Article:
Front Porch Blog

Miners with black lung disease deserve better

Miners with black lung disease and their supporters in Washington DC in 2019.

Special to the Front Porch: Our guest blogger today is Rebecca Shelton, Coordinator of Policy and Organizing at Appalachian Citizens Law Center, based in Kentucky. John Cline also contributed to this blog; John is an attorney in West Virginia who represents miners in black lung disability claims.

The Affordable Care Act is in the news these days as a key focus of Senate confirmation hearings of U.S. Supreme Court nominee Amy Coney Barrett. With a current challenge to the law pending before the high court, several healthcare provisions hang in the balance including medical coverage for about 23 million Americans, lower health care costs and protection for people with pre-existing conditions. In addition, there are two important provisions for coal miners with black lung disease:

(1) A “15-year rebuttable presumption” stating that if a coal miner has a totally disabling breathing impairment and at least 15 years of qualifying coal mine work, then the miner’s pulmonary disability is presumed to be caused by the long-term coal mine dust exposure unless the coal company can prove otherwise.

(2) A provision that widows of coal miners disabled by black lung are entitled to continuing black lung benefits without having to endure years of litigation.

The Black Lung Association, composed of miners, widows, and supporters, has fought long and hard for these two provisions, and their loss would add insult and economic hardship to those disabled miners and widows.

complicated black lung disease

Lungs removed from a patient with complicated black lung disease. Photo by Yale Rosen, CC BY-SA

The continued solvency of the Black Lung Disability Trust Fund also remains a concern. Without congressional action, the excise tax on coal that goes into this fund is slated to be cut in half at the end of the year. Further stressing the fund, recent coal bankruptcies continue to shed black lung liability onto the trust fund. Though facing insolvency, the trust fund is the only funding source authorized by the federal government to provide critical health benefits. Black Lung Association (BLA) members and advocates continue to fight for the excise tax year after year as Congress has not acted to pass the Black Lung Disability Trust Fund Solvency Act (H.R. 3876, S.3172) which would provide a 10-year extension of the tax.

This year this has been particularly difficult for miners with black lung disease. Covid-19 has made BLA chapter meetings dangerous as miners with impaired lungs are particularly susceptible to severe complications from the virus. In spite of these challenges, BLA members have adapted their work to take place over conference calls and zoom meetings even though many do not have access to stable internet connections.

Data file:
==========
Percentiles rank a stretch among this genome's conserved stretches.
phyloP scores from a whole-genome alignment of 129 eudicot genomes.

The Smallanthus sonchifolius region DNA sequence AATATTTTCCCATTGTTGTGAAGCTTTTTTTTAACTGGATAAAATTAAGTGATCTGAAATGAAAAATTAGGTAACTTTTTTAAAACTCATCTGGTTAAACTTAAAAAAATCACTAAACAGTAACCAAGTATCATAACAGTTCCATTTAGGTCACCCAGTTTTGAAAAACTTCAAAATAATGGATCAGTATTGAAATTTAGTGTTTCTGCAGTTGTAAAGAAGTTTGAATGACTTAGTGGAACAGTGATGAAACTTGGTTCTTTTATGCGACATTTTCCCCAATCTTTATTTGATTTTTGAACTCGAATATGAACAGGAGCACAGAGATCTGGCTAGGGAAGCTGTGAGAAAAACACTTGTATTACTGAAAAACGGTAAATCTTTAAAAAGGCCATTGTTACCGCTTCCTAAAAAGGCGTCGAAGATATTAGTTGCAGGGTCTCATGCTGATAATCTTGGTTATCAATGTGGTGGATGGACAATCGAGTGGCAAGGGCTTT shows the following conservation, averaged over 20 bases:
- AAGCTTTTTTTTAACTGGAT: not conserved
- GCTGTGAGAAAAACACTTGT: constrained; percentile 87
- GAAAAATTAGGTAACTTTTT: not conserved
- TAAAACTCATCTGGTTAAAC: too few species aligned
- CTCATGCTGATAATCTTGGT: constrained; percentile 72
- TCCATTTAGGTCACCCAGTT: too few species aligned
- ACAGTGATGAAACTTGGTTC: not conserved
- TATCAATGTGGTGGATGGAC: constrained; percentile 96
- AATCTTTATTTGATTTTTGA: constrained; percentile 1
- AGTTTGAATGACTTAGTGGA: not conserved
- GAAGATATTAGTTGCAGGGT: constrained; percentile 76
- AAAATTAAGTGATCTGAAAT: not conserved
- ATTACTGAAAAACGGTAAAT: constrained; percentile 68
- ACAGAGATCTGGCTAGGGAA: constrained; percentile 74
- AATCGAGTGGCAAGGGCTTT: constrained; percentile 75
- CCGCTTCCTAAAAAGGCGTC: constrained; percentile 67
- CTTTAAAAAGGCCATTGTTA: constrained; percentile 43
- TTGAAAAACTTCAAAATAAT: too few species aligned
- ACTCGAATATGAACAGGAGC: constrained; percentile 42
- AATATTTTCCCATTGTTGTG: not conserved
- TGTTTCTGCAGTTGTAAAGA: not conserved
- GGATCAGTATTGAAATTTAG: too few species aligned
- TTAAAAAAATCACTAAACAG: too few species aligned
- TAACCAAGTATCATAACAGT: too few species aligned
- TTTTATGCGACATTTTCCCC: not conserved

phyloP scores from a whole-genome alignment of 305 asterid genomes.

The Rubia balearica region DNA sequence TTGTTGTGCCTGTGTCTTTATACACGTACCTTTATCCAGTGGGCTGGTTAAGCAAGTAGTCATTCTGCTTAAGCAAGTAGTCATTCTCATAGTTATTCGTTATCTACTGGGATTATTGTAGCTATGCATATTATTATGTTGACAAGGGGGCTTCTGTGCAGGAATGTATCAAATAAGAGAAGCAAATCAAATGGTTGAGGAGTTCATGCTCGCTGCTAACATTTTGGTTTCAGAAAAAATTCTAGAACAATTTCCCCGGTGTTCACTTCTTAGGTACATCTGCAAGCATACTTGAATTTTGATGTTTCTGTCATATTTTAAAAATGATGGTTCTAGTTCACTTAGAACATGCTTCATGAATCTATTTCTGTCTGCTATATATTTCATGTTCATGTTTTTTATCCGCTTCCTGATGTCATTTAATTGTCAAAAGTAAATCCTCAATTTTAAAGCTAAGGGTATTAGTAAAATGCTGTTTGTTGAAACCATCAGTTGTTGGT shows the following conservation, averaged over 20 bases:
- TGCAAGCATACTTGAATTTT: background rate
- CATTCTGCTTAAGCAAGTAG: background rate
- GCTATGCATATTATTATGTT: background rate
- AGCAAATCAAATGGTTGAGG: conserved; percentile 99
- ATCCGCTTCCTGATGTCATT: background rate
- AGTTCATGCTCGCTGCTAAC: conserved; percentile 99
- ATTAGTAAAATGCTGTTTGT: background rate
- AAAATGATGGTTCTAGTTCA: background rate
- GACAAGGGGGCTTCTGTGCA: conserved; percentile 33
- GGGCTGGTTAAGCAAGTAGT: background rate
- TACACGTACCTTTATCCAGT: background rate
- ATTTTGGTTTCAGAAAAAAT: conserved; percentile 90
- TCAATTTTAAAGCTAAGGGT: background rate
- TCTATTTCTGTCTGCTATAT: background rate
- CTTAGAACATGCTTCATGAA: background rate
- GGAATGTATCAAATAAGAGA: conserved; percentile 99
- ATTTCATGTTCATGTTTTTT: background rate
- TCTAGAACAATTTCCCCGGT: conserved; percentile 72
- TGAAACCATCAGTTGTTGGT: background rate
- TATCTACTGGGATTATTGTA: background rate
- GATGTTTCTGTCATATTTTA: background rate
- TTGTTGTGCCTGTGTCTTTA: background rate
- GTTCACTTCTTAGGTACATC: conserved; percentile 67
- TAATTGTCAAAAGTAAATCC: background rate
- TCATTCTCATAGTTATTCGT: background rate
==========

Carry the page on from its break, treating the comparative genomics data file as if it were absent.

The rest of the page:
Black lung health care is critical for miners and their families. It is imperative that the excise tax be extended before the end of the year and the two components of black lung law included in the Affordable Care Act are protected.

Rates of black lung disease have hit a 25-year high in Appalachian coal mining states, and have reached epidemic levels in coal communities across the nation.

Coal miners who are able to prove that they are disabled from black lung and their spouses and dependents are entitled by law to modest living and medical benefits, after what can be an excruciating legal process that sometimes outlasts the life of the miner. The Black Lung Disability Trust Fund pays for benefits to coal miners and their surviving dependents in cases where the miners’ employer has gone bankrupt or not been found responsible.

Miners with black lung disease and their supporters in Washington DC in 2019.

The trust fund is more important now than ever because a wave of bankruptcies in the coal industry has created increased pressure on the fund. It is supported by a small excise tax paid by companies per ton of coal sold domestically at a rate that was unchanged for more than three decades. Congress allowed the rate to be cut in half at the end of 2018 and reinstated it for one year at the end of 2019.

Miners and their families deserve the support they have long been promised. Learn more at this website. You can contact Rebecca at rshelton [at]





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